is a chal­lenge for de­sign­ers, but stay­ing strict to the tem­plate is crit­i­cal to the ini­tia­tive’s suc­cess. The Thai­land of­fice may be one of the first In­no­va­tion Nor­way of­fices try­ing to pro­mote the con­cept in­ter­na­tion­ally, due in part to Mr Blom’s per­sonal in­ter­est in brand­ing de­sign. In his pre­vi­ous po­si­tion with Scan­di­na­vian Air­lines he was heav­ily in­volved with brand­ing, and the com­pany was at the fore­front when it came to such ini­tia­tives. “By us­ing the same brand­ing con­cept it’s eas­ier for com­pa­nies and clus­ters to get recog­nised. At In­no­va­tion Nor­way we haven’t got very far in us­ing it out­side of the mar­itime sec­tor. We have started to ap­ply it to all fairs and ex­hi­bi­tions out­side Nor­way, for ex­am­ple. For the Nor­way-Asia Busi­ness Sum­mit [April 25 to 29, 2014, in Bangkok], we have de­cided to use the brand­ing con­cept for the whole sum­mit.” Com­pa­nies in­ter­ested in the con­cept can have their de­sign­ers down­load ma­te­ri­als in English or Nor­we­gian at the web­site, www.in­no­va­tion­nor­way.no, in­clud­ing tem­plates, lo­gos and stock im­agery for free. Ad­vice on ap­pli­ca­tion is read­ily given. “We’re very gen­er­ous in that re­spect,” Mr Blom said, “but strict­ness in ap­pli­ca­tion of the de­sign is nec­es­sary.” Con­sis­tency in ap­pli­ca­tion is nec­es­sary in or­der to achieve ben­e­fits in the long term, but the con­cept is still in a nascent phase that will take time to be­come recog­nis­able and vi­able. “We are test­ing new ground with the ap­pli­ca­tion of the con­cept con­stantly, for in­stance we have only used it for me­dia ad­ver­tis­ing a few times and in this re­spect we need to work with the ma­te­rial to find the op­ti­mal bal­ance be­tween the com­mu­ni­ca­tion mes­sage and the de­sign con­cept. In ad­di­tion we have never built a web­site us­ing the brand­ing con­cept, but we’re go­ing to do that.” Be­ing sit­u­ated in Thai­land is no hand­i­cap in this re­gard, he said, as web de­sign in Thai­land is of high qual­ity and is of­ten avail­able at a lower cost than in Nor­way. “We’re try­ing to de­velop it for the Nor­way-Asia Busi­ness Sum­mit and see if they ap­prove our de­sign in Nor­way, and in that case they have an­other way that it can be ap­plied. We are in­vent­ing as we are go­ing along.” Mr Blom was pres­i­dent of the Thai-Nor­we­gian Cham­ber of Com­merce for six years un­til Vibeke Lys­sand Leirvåg Con­sel­van took over this year. His com­pany, Blue Busi­ness So­lu­tions, rep­re­sents In­no­va­tion Nor­way in Thai­land. The lat­ter is wholly owned by the Nor­we­gian govern­ment, with the man­date of sup­port­ing SME businesses. “In­no­va­tion Nor­way helps com­pa­nies start up in Nor­way, grow in Nor­way and when they are ready for the in­ter­na­tional mar­ket In­no­va­tion Nor­way as­sists the com­pany in find­ing new mar­ket­places and client bases and ex­pand­ing in­ter­na­tion­ally.” As for brand­ing Nor­we­gian in­dus­tries and ser­vices, the process will take time, he says, but it is nec­es­sary to make the first in­roads. “You have to start some­where. The Nor­way-Asia Busi­ness Sum­mit is a great way for us to start brand­ing it. This is a ma­jor all-Asia ini­tia­tive where the Nor­we­gian com­pa­nies will come and it can be a good ve­hi­cle to get the aware­ness out.”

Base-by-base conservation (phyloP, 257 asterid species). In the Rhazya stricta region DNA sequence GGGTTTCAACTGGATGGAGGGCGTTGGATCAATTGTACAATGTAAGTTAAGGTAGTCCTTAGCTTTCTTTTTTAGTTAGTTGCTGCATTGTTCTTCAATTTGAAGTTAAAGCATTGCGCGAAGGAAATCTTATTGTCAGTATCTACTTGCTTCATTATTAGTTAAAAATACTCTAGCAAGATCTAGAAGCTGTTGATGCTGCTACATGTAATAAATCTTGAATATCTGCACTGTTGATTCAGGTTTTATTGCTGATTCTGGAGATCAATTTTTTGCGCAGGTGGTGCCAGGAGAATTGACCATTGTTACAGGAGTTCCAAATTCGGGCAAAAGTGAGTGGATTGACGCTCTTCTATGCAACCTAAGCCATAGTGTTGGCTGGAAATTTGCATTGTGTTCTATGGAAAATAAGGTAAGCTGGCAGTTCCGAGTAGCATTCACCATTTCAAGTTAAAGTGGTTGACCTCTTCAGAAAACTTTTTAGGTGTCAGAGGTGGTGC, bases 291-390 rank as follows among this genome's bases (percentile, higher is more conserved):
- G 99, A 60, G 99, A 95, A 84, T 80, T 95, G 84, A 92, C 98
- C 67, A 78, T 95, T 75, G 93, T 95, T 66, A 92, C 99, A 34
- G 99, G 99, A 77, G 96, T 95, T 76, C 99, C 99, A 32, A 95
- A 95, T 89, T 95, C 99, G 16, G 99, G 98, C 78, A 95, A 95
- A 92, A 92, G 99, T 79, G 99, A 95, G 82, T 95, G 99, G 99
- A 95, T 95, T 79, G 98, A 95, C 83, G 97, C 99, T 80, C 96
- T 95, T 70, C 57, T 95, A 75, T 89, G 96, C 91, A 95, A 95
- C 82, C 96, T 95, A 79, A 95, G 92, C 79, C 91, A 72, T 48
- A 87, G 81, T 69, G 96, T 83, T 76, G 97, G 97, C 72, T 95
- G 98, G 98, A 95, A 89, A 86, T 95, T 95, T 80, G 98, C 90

Nor­way is the small­est among the Scan­di­na­vian coun­tries but un­known to many it is a world leader in a num­ber of in­dus­tries such as oil and gas, mar­itime and en­ergy & en­vi­ron­ment.